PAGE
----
The home office deduction seems pretty straight forward, but like most parts of the tax code, there are nuances and eligibility requirements that can make claiming the deductions difficult.
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Last week, a client explained that he has a home office but he doesn’t have a specific place set up in his apartment for his business. He lives in a two-bedroom apartment with a roommate who inhabits the second bedroom. He works at the business sometimes on the dining room table, oftentimes on the couch in the living room and in bed late at night. He stores inventory in the laundry room. “So how do I determine the deduction?” he wondered.
If a by-the-book IRS auditor were to tour his “home office,” he’d disallow the deduction because the space used for a home office cannot be multi-purpose. You can’t clear the dishes off the dining room table and sling your laptop to the surface for work time and count that space.
Your bed is obviously used for personal purposes and it would be difficult (with a straight face) to claim the living room couch that’s directly across from the TV is used ‘exclusively and on a regular basis for business,’ which is the IRS requirement for taking the expense.
However, the area in the laundry room, is a shoo-in for a deduction even if it’s multi-use.
Doesn’t seem fair that he doesn’t have much of a write off, does it? My bet is that many auditors would be sympathetic and allow a reasonable deduction. But you can’t count on that. My best advice is to create a nook somewhere with a desk, files, computer and printer and measure that out to claim the deduction. You can still drag your laptop to the bed or over to the couch, but having a defined area is a requirement.
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An auditor will not take your word as documentation to support your home office deduction. In the past it did, nut nowadays, the agency wants a tour and you can expect the person to bring along a measuring tape to ensure the accuracy of your measurements and of the percentage of expenses you claim.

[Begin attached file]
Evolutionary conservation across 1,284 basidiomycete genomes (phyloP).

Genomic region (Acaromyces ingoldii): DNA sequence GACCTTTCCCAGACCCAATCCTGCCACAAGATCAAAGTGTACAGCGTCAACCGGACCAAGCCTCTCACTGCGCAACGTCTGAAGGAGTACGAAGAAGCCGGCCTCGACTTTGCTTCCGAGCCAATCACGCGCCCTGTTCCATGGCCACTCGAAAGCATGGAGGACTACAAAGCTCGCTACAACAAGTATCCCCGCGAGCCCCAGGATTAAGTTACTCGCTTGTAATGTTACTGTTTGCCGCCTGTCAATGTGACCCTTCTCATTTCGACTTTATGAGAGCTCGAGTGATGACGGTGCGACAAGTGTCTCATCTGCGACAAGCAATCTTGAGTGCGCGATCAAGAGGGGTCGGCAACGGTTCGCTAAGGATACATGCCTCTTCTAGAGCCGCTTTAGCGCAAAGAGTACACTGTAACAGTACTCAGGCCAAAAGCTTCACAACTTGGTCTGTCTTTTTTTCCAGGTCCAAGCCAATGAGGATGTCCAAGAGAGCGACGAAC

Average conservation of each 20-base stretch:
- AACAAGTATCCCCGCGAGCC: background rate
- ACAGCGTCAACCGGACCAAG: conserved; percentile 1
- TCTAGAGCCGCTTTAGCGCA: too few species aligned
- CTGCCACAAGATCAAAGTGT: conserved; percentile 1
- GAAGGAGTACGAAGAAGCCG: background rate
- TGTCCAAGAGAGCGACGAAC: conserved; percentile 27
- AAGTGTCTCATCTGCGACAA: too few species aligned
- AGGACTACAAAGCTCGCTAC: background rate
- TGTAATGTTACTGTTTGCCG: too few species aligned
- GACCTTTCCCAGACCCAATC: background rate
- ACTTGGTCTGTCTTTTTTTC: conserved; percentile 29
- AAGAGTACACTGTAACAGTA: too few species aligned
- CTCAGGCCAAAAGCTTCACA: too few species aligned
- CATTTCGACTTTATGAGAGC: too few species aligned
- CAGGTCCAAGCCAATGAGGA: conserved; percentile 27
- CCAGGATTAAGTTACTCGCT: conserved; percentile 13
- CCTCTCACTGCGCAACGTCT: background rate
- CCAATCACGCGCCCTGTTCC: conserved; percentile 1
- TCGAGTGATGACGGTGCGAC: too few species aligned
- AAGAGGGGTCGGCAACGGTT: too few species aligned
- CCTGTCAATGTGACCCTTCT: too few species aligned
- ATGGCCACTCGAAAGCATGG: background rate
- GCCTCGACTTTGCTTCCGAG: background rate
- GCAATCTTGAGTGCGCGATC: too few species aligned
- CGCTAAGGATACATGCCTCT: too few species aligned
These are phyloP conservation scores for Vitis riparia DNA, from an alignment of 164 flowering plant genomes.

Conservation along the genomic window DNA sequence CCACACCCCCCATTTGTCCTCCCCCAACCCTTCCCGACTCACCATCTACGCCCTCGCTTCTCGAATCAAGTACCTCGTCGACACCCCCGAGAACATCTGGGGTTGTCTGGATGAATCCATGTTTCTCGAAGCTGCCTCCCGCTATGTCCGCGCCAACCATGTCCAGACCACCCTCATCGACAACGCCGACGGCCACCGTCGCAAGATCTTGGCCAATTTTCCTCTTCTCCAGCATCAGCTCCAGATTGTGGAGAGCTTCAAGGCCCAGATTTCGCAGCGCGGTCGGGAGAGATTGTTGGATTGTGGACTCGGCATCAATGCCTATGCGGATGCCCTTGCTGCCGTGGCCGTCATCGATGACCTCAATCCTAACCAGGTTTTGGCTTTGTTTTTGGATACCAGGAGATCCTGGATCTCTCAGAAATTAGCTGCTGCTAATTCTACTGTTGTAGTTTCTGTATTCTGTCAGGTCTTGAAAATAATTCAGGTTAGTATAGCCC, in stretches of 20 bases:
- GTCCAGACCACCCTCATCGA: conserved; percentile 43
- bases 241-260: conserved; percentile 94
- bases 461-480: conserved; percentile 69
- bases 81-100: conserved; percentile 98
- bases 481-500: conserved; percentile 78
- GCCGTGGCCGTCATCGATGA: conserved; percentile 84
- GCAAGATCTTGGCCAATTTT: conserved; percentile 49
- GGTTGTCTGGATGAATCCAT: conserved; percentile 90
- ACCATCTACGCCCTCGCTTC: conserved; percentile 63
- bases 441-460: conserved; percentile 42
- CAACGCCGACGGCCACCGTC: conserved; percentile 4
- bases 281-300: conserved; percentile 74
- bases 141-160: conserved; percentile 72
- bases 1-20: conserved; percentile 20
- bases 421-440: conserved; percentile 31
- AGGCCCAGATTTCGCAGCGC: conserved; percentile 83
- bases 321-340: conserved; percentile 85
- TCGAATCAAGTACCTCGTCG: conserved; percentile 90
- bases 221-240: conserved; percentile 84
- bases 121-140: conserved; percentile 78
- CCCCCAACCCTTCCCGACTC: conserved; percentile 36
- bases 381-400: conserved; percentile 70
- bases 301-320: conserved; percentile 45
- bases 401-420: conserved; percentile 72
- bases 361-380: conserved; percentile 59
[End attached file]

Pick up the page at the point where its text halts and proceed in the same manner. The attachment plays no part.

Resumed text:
To eliminate tracking each and every expense associated with your home office, the IRS has come up with a solution. You may use the optional method of deducting $5 per square foot for home offices up to 300 square feet with a cap of $1,500. Depending on your circumstances, this normally shakes out to a lowball figure.
Usually it’s better to track expenses since the result is typically a higher deduction. And since this is a new option, it remains to be seen if using this method will keep the auditors out of your house. Who knows, in future audits, using this option may allow you to get away with showing pictures of your office to verify the office. Maybe a video showing the area being measured to confirm the percentage of business use will be acceptable proof.
If your legal form is corporate, the corporation may lease the home office from the owner.
Allowing a reasonable rent, the corporation takes the expense but the owner must show the income on Schedule E of the tax return. If it’s a Sub S corporation, no deductions are allowed against the rental income. Again this is unfair--but there’s a way around it. Let the corporation reimburse the owner for its fair share of the utility bills, property taxes, housekeeper, repairs, and any other reasonable expenses incurred for the maintenance of the home office. The corporation may deduct these expenses because they are reimbursements they are not income to the owner.
If you are a renter rather than a homeowner and your legal form is corporate, figure out your percentage of home office use, then write a separate check for that portion of the rent from the business account directly to the landlord. Pay your share for personal use from personal funds.
For example, your home is 2000 square feet, your home office is 500 square feet and the rent is $2000 per month. Home office use is 25%. Therefore, you would write a check from the business account for $500 and classify it as rent expense. Then from personal funds you would write a check for the remainder, $1,500.